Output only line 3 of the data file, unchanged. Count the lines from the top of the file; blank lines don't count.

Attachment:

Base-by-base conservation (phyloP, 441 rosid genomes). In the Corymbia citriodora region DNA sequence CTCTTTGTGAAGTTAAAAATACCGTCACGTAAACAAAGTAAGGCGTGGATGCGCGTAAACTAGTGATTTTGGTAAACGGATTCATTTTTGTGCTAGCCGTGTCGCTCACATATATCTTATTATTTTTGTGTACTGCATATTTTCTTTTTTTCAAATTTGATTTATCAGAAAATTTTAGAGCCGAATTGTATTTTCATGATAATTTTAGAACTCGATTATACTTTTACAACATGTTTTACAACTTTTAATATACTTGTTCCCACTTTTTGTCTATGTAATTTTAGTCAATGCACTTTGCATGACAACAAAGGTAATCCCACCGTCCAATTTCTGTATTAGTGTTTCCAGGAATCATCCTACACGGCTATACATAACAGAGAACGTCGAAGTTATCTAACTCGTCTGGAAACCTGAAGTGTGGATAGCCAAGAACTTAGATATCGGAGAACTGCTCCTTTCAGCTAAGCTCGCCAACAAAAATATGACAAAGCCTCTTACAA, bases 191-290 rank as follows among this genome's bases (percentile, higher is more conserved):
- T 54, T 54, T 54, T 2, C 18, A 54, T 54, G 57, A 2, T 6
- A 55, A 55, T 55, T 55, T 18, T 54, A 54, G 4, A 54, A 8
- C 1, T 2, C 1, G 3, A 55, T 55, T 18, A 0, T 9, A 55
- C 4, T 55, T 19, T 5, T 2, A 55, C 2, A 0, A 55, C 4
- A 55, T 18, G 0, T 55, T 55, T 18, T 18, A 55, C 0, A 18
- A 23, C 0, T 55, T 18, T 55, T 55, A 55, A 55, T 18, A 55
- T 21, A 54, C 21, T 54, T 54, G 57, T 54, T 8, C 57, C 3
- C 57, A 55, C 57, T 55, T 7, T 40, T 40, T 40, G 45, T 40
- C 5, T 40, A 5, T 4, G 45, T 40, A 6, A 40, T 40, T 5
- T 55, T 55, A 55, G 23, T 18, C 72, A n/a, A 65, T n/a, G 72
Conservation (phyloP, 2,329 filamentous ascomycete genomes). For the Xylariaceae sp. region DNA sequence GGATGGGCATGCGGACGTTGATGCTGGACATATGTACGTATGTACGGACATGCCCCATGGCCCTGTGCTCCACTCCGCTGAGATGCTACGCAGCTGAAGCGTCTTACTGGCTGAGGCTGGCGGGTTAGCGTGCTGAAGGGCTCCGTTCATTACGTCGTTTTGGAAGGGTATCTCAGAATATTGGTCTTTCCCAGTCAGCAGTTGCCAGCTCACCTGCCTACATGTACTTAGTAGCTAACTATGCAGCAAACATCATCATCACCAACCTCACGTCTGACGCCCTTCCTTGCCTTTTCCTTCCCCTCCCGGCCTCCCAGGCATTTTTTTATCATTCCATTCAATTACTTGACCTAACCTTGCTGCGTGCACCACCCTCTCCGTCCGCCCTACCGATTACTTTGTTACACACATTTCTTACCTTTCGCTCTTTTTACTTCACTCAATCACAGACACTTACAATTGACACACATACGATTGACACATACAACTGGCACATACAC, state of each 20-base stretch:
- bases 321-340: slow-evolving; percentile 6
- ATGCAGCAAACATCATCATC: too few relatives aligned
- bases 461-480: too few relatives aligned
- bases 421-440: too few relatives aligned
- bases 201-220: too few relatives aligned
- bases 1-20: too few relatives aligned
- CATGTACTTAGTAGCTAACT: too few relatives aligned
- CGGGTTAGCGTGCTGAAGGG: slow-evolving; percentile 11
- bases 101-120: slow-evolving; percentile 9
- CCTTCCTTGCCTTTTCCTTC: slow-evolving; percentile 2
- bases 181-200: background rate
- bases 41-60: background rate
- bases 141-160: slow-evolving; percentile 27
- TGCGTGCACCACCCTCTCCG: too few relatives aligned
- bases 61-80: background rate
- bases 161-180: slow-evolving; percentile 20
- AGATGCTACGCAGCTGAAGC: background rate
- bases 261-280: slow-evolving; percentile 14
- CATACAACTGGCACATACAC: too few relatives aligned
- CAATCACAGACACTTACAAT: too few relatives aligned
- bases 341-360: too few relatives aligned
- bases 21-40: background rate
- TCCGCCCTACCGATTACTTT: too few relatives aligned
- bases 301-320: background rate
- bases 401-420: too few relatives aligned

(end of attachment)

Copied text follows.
- A 55, A 55, T 55, T 55, T 18, T 54, A 54, G 4, A 54, A 8